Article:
Is Blue Light Prematurely Aging Our Skin? Here’s What Science Says

Is Blue Light Prematurely Aging Our Skin? Here’s What Science Says

Just like there’s always a new star ingredient that is the “next big thing” in skin care, there’s also always a new big, bad threat that people claim will totally ruin your skin. I swear it feels almost comic book-esque at times with this never-ending cycle of  skin care heroes and villains. Sometimes the hype is warranted, but most of the time it’s all just smoke and mirrors for companies to find a new way to convince you that you need to buy whatever they’re selling. And lately, all the buzz around blue light—at this point in time anyway—feels like a classic “mountain out of a molehill” situation in my eyes.


The Blue Light Issue

The discussion about blue light in the cosmetic world is focused specifically on the blue light that is coming from all the screens we find ourselves staring at these days for both work and for recreation. The concern is that blue wavelengths of light from our phones, tablets, TV screens, and computer monitors are causing damage to both our eyes and our skin, contributing to some serious things like accelerated vision deterioration, premature skin aging, and even skin cancer.

The concern is that blue wavelengths of light from our phones, tablets, TV screens, and computer monitors are causing damage to our eyes and skin.

There are a lot of claims about how blue light is aging us in the same manner direct, unprotected exposure to the sun would, but at an accelerated rate due to the fact that the majority of us are staring at our devices for much longer than we’re out in the sun without sunscreen (which should be a very rare occasion). Sunlight itself contains blue light and so does the light coming from our devices, so that’s where the parallels are drawn.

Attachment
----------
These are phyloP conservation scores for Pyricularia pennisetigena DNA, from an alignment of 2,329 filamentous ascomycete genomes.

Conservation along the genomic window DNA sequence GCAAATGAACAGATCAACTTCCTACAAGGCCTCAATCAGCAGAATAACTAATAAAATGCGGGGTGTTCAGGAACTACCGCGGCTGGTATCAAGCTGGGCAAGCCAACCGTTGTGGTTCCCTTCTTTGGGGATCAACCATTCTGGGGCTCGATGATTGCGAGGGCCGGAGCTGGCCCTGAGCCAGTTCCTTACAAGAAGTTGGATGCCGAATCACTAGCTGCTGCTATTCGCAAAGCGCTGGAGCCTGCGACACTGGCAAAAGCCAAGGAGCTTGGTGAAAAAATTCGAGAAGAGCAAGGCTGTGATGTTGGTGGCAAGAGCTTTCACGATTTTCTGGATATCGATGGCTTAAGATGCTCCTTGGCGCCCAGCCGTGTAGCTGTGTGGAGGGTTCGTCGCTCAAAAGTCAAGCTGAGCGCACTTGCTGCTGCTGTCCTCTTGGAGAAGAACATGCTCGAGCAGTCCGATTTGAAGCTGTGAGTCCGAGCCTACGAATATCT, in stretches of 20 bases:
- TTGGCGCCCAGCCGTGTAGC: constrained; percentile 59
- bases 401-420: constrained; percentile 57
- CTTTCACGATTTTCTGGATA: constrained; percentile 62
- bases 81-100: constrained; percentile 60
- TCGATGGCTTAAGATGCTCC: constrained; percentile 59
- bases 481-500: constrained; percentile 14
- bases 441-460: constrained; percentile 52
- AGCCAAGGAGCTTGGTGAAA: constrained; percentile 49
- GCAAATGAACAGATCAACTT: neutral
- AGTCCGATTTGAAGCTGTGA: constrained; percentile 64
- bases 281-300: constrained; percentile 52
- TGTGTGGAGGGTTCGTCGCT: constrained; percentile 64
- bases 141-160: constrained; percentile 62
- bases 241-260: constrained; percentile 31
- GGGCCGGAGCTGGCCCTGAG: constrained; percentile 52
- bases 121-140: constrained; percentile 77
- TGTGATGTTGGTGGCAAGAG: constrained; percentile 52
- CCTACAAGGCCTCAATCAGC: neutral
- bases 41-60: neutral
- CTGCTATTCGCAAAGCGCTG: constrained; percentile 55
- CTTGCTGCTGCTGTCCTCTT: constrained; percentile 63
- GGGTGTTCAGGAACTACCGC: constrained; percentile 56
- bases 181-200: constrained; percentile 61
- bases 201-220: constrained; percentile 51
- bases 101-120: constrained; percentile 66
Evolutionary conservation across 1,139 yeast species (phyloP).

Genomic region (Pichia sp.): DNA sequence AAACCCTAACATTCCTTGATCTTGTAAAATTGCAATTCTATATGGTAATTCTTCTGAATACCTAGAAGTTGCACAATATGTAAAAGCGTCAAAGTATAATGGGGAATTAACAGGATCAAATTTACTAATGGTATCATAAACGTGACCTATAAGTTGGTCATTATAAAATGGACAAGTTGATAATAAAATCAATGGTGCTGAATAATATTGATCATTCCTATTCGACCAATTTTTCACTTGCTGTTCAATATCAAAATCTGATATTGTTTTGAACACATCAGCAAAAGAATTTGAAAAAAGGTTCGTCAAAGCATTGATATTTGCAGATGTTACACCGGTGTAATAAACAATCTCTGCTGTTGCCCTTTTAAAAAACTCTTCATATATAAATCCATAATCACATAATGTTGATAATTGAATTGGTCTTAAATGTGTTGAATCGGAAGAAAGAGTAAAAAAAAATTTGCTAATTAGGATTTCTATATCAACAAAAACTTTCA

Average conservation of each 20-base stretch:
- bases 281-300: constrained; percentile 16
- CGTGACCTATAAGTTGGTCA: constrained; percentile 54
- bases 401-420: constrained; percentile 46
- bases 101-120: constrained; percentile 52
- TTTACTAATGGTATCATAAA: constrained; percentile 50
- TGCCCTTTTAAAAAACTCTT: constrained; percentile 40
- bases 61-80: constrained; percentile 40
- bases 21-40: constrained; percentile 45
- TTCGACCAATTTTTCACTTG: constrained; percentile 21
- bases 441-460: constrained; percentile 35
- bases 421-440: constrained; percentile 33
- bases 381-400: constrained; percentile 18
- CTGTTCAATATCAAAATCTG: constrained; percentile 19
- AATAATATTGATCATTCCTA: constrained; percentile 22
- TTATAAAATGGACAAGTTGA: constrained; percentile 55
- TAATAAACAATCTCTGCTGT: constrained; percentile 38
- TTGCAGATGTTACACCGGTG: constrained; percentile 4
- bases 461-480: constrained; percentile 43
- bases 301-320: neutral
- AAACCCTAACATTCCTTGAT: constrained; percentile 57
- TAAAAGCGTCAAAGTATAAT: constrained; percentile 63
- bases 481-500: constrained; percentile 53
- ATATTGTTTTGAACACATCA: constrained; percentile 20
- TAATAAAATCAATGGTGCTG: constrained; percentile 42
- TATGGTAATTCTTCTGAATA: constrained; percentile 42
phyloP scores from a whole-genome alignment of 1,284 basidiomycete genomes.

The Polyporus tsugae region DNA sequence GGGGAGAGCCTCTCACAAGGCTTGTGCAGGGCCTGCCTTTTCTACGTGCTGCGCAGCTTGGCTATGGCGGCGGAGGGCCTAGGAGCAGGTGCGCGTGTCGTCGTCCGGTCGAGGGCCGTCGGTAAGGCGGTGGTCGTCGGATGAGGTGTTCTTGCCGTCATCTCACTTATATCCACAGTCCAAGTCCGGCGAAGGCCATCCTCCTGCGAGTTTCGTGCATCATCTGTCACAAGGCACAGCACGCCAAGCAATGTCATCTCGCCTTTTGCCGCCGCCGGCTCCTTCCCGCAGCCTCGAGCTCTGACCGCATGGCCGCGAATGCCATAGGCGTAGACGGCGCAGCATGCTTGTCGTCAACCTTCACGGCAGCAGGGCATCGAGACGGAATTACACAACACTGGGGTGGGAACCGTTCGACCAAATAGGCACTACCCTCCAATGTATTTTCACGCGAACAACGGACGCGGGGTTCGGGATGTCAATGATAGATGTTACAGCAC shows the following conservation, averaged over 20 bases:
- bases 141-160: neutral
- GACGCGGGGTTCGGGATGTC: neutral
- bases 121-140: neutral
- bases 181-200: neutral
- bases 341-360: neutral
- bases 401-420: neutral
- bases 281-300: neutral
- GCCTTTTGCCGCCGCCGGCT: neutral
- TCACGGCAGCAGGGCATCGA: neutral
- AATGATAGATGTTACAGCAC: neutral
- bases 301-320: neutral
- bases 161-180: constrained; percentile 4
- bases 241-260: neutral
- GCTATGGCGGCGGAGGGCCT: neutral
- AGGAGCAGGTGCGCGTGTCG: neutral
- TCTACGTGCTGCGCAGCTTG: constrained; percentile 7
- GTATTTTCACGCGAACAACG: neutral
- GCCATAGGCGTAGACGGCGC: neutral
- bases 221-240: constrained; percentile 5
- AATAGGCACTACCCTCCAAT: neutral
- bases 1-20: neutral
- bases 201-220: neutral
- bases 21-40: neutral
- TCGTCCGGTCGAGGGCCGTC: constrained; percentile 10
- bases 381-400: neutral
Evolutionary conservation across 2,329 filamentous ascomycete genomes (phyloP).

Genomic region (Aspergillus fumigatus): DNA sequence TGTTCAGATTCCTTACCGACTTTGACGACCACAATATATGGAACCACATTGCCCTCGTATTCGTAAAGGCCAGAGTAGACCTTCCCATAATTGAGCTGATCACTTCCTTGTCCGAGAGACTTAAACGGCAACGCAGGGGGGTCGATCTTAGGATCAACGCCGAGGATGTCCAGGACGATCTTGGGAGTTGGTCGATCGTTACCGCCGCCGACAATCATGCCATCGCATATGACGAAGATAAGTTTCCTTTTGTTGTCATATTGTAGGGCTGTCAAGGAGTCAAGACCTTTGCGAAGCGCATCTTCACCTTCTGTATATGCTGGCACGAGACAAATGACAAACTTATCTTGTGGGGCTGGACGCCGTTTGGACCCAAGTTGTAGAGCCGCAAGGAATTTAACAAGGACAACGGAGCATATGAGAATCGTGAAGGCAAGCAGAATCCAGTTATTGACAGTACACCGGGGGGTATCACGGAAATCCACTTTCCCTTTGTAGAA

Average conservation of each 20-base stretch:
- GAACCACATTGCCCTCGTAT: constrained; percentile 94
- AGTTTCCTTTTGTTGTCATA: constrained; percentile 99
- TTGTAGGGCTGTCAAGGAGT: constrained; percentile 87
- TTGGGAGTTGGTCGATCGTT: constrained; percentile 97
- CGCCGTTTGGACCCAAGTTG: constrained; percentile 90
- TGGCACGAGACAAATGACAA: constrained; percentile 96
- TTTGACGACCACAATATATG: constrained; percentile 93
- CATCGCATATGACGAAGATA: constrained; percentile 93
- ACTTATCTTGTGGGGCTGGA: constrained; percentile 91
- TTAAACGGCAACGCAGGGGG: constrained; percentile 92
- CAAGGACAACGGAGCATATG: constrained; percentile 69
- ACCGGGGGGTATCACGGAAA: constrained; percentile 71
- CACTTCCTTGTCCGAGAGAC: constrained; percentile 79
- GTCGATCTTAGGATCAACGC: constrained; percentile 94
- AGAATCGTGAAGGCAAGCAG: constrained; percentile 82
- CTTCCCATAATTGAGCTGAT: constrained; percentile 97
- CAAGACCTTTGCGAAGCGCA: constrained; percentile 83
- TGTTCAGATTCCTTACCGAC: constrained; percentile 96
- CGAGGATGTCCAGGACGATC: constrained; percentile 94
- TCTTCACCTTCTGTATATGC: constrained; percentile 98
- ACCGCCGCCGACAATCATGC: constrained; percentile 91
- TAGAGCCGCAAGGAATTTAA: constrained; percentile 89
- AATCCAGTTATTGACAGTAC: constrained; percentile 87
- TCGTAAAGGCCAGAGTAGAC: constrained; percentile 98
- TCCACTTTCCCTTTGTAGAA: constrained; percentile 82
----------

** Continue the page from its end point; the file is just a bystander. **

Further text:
One thing that I always try to keep in mind is that skin care, for the most part, really is a matter of personal enjoyment and care of oneself. However, I am a strong advocate for taking sun exposure seriously because not properly using sun protection can lead to skin cancer. That’s why the things being said about the potential dangers of blue light exposure strike a serious chord with me.

With such serious claims like this, you would think that there would be some hefty research to back up this chatter. But when you look into the research, things definitely aren’t as clear as some would have you believe.

blue light


The (Lack of) Research

One of the studies I’ve seen cited a few times is this one, which found that blue light can both induce signs of aging as well as contribute to the formation of cancer cells in the skin. However, the blue light that’s being discussed in this study is blue light directly from the sun, not from electronic devices. Some places will make vague references to the fact that because these screens are closer to our face than the sun, potential for damage is greater, but in this interview, biochemistry and cell biology professor Alexander Wolf of Nippon Medical School in Japan states that the light from our phones is of a much lower intensity than direct sunlight, and therefore the results of studies like the aforementioned one cannot be applied to our electronic devices. He adds that “there’s very little reason” to be obsessing over the light from electronics doing damage to our skin.

Andrew Birnie, a dermatologist who specializes in skin cancer, also stated in the interview that more research needs to be done to really draw a conclusion about whether blue light from devices damages our skin. He says that we should be way more concerned about the direct sunlight coming in from the window next to our desk than the computer monitor on the desk.

Unsplash/Thought Catalog

Even skin care brand Paula’s Choice states that while the blue light from our phones gives more concentrated exposure to our skin compared to the rays of the sun (a theory that Dr. Wolf refuted earlier), there is not enough conclusive research on the topic. They state that blue light “hurts” the skin, but do not clarify whether they’re referring to the blue light from UV rays or from electronic screens.


So What’s the Conclusion?

The more research I did, the more I saw dermatology experts basically stating that while blue light from our screens could be an issue, we don’t know for sure. And then they almost always redirected the conversation to the potential harm that sun exposure can cause without proper sun protection.

Sure, this could change drastically down the line if more long-term studies are done, but at this point, the sky is not falling like some companies want you to think. My personal conclusion is that we should all be wearing sunscreen when we go outdoors, regardless of the season or the weather, and that has not and will not change any time soon.


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